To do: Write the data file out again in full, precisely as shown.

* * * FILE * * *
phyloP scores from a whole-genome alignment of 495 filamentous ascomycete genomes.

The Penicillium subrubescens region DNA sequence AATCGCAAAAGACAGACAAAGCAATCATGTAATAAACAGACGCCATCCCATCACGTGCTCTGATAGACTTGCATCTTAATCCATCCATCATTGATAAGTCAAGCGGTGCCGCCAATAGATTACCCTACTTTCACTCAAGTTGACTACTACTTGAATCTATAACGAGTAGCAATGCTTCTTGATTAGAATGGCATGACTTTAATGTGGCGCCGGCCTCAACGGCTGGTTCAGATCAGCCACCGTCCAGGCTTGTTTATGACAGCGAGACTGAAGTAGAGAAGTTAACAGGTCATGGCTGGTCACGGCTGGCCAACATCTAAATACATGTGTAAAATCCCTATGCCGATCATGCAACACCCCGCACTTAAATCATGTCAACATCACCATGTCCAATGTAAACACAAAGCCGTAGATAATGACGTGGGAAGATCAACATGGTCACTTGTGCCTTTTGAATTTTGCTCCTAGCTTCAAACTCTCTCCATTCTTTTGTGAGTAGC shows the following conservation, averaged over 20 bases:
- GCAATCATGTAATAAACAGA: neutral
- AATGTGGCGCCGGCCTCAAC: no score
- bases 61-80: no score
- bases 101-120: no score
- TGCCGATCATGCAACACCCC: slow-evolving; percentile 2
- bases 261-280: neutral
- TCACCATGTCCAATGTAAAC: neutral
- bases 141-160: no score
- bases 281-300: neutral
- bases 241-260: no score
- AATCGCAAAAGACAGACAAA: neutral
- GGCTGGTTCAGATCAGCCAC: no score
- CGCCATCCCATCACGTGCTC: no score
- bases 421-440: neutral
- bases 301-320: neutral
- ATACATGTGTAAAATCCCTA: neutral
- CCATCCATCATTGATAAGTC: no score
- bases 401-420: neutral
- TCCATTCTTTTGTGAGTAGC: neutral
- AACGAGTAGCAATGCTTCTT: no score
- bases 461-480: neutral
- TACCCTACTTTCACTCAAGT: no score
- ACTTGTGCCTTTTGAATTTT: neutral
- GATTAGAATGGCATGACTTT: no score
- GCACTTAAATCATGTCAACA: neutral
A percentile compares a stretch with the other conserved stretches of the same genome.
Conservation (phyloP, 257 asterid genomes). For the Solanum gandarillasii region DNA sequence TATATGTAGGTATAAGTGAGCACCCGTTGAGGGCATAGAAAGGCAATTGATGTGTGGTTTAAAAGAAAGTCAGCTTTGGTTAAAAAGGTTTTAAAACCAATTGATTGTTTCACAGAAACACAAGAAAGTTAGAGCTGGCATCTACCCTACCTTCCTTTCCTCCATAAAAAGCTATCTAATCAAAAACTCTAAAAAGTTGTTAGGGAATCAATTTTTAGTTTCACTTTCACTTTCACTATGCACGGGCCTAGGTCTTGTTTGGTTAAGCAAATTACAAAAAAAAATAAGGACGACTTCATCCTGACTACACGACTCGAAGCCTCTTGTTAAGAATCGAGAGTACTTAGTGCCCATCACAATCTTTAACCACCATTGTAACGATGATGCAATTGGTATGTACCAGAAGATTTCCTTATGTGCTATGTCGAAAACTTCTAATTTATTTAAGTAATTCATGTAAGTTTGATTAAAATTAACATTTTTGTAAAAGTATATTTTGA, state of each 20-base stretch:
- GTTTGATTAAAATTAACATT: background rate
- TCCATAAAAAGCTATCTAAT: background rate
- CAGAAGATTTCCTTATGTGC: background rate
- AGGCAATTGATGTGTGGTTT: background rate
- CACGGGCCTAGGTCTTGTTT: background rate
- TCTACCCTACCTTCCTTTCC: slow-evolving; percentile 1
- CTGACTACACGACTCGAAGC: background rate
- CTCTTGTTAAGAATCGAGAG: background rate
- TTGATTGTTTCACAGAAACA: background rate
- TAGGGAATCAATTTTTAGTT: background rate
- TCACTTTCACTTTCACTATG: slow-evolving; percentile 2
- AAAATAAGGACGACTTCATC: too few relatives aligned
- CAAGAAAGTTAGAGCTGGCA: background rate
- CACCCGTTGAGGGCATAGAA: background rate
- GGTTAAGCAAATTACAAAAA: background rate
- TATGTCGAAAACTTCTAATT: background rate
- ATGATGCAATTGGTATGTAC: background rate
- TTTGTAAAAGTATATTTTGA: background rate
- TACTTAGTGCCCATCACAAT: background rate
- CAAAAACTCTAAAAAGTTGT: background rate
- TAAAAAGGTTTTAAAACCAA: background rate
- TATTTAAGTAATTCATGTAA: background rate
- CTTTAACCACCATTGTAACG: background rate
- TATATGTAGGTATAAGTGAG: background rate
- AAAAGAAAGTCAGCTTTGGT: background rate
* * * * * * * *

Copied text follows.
phyloP scores from a whole-genome alignment of 495 filamentous ascomycete genomes.

The Penicillium subrubescens region DNA sequence AATCGCAAAAGACAGACAAAGCAATCATGTAATAAACAGACGCCATCCCATCACGTGCTCTGATAGACTTGCATCTTAATCCATCCATCATTGATAAGTCAAGCGGTGCCGCCAATAGATTACCCTACTTTCACTCAAGTTGACTACTACTTGAATCTATAACGAGTAGCAATGCTTCTTGATTAGAATGGCATGACTTTAATGTGGCGCCGGCCTCAACGGCTGGTTCAGATCAGCCACCGTCCAGGCTTGTTTATGACAGCGAGACTGAAGTAGAGAAGTTAACAGGTCATGGCTGGTCACGGCTGGCCAACATCTAAATACATGTGTAAAATCCCTATGCCGATCATGCAACACCCCGCACTTAAATCATGTCAACATCACCATGTCCAATGTAAACACAAAGCCGTAGATAATGACGTGGGAAGATCAACATGGTCACTTGTGCCTTTTGAATTTTGCTCCTAGCTTCAAACTCTCTCCATTCTTTTGTGAGTAGC shows the following conservation, averaged over 20 bases:
- GCAATCATGTAATAAACAGA: neutral
- AATGTGGCGCCGGCCTCAAC: no score
- bases 61-80: no score
- bases 101-120: no score
- TGCCGATCATGCAACACCCC: slow-evolving; percentile 2
- bases 261-280: neutral
- TCACCATGTCCAATGTAAAC: neutral
- bases 141-160: no score
- bases 281-300: neutral
- bases 241-260: no score
- AATCGCAAAAGACAGACAAA: neutral
- GGCTGGTTCAGATCAGCCAC: no score
- CGCCATCCCATCACGTGCTC: no score
- bases 421-440: neutral
- bases 301-320: neutral
- ATACATGTGTAAAATCCCTA: neutral
- CCATCCATCATTGATAAGTC: no score
- bases 401-420: neutral
- TCCATTCTTTTGTGAGTAGC: neutral
- AACGAGTAGCAATGCTTCTT: no score
- bases 461-480: neutral
- TACCCTACTTTCACTCAAGT: no score
- ACTTGTGCCTTTTGAATTTT: neutral
- GATTAGAATGGCATGACTTT: no score
- GCACTTAAATCATGTCAACA: neutral
A percentile compares a stretch with the other conserved stretches of the same genome.
Conservation (phyloP, 257 asterid genomes). For the Solanum gandarillasii region DNA sequence TATATGTAGGTATAAGTGAGCACCCGTTGAGGGCATAGAAAGGCAATTGATGTGTGGTTTAAAAGAAAGTCAGCTTTGGTTAAAAAGGTTTTAAAACCAATTGATTGTTTCACAGAAACACAAGAAAGTTAGAGCTGGCATCTACCCTACCTTCCTTTCCTCCATAAAAAGCTATCTAATCAAAAACTCTAAAAAGTTGTTAGGGAATCAATTTTTAGTTTCACTTTCACTTTCACTATGCACGGGCCTAGGTCTTGTTTGGTTAAGCAAATTACAAAAAAAAATAAGGACGACTTCATCCTGACTACACGACTCGAAGCCTCTTGTTAAGAATCGAGAGTACTTAGTGCCCATCACAATCTTTAACCACCATTGTAACGATGATGCAATTGGTATGTACCAGAAGATTTCCTTATGTGCTATGTCGAAAACTTCTAATTTATTTAAGTAATTCATGTAAGTTTGATTAAAATTAACATTTTTGTAAAAGTATATTTTGA, state of each 20-base stretch:
- GTTTGATTAAAATTAACATT: background rate
- TCCATAAAAAGCTATCTAAT: background rate
- CAGAAGATTTCCTTATGTGC: background rate
- AGGCAATTGATGTGTGGTTT: background rate
- CACGGGCCTAGGTCTTGTTT: background rate
- TCTACCCTACCTTCCTTTCC: slow-evolving; percentile 1
- CTGACTACACGACTCGAAGC: background rate
- CTCTTGTTAAGAATCGAGAG: background rate
- TTGATTGTTTCACAGAAACA: background rate
- TAGGGAATCAATTTTTAGTT: background rate
- TCACTTTCACTTTCACTATG: slow-evolving; percentile 2
- AAAATAAGGACGACTTCATC: too few relatives aligned
- CAAGAAAGTTAGAGCTGGCA: background rate
- CACCCGTTGAGGGCATAGAA: background rate
- GGTTAAGCAAATTACAAAAA: background rate
- TATGTCGAAAACTTCTAATT: background rate
- ATGATGCAATTGGTATGTAC: background rate
- TTTGTAAAAGTATATTTTGA: background rate
- TACTTAGTGCCCATCACAAT: background rate
- CAAAAACTCTAAAAAGTTGT: background rate
- TAAAAAGGTTTTAAAACCAA: background rate
- TATTTAAGTAATTCATGTAA: background rate
- CTTTAACCACCATTGTAACG: background rate
- TATATGTAGGTATAAGTGAG: background rate
- AAAAGAAAGTCAGCTTTGGT: background rate